As I See It: Support for ‘voluntary evacuees’ insufficient but not too late to start
Kurumi Sugita: “I do not agree with the following part of the article.
“Radiation levels in Fukushima Prefecture dropped significantly shortly after the outbreak of the disaster, and in some areas, radiation levels are not much different from those in the Kansai region, where I live. “
There exists at least three problems which are related to each other:
1) you shouldn’t base your judgement only on airborne radiation measurements. We should look at the soil radio contamination density which is more reliable.
2) the official figures of airborne radiation measurements are average figures, which annihilates the problem of hotspots.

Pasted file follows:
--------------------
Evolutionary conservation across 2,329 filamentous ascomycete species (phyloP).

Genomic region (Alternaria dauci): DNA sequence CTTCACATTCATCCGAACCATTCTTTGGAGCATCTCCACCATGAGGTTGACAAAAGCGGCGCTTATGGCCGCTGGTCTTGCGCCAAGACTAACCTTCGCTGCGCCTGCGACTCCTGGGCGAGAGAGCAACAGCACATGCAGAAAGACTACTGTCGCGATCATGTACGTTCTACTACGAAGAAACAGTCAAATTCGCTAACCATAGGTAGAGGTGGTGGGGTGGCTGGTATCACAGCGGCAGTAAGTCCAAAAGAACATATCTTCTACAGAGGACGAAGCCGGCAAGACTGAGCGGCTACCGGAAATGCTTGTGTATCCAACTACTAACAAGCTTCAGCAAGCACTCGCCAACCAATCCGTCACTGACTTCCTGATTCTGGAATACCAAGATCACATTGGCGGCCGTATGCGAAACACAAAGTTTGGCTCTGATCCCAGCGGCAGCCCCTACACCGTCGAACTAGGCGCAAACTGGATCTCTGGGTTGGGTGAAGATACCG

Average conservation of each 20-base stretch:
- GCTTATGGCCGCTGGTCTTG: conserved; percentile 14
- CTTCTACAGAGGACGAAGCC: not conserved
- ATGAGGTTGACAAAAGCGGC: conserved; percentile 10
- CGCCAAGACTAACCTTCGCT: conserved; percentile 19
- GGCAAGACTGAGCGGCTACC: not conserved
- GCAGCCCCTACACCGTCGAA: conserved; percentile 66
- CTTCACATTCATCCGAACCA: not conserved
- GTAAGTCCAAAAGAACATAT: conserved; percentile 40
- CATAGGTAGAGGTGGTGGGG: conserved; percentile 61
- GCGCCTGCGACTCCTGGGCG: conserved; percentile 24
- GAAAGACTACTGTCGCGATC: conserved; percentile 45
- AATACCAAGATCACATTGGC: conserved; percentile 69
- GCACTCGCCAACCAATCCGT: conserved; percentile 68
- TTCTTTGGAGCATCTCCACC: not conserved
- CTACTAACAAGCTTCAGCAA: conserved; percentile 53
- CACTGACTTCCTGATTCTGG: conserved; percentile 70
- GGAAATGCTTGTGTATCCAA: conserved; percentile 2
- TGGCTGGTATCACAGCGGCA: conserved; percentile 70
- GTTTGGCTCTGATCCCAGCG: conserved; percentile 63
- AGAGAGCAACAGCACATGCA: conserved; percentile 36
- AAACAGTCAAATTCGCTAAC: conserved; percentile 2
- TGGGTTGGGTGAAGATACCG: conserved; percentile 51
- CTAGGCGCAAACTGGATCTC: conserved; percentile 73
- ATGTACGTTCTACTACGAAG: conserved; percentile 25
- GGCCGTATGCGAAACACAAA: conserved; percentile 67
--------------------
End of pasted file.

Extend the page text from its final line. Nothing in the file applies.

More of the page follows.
3) the governments do not acknowledge the risk of internal radiation and its health hazards.
All in all, the so-called “voluntary” evacuees have good reasons to keep evacuated and it is their basic human right.”
Friends help an evacuee (foreground) move in Osaka’s Suminoe Ward, ahead of the cutoff date for free housing, on March 18, 2017.
As I See It: Support for ‘voluntary evacuees’ insufficient but not too late to start
So-called “voluntary evacuees” who fled Fukushima Prefecture due to the ongoing nuclear crisis were cut off from free housing services at the end of March.
Since last fall, I have been reporting on the issue of termination of free housing for “voluntary evacuees” — those who evacuated from Fukushima Prefecture out of radiation concerns, even though their places of residence did not come under the government’s evacuation orders — and have met many evacuees who faced termination amid straitened circumstances and with no prospects of living independently.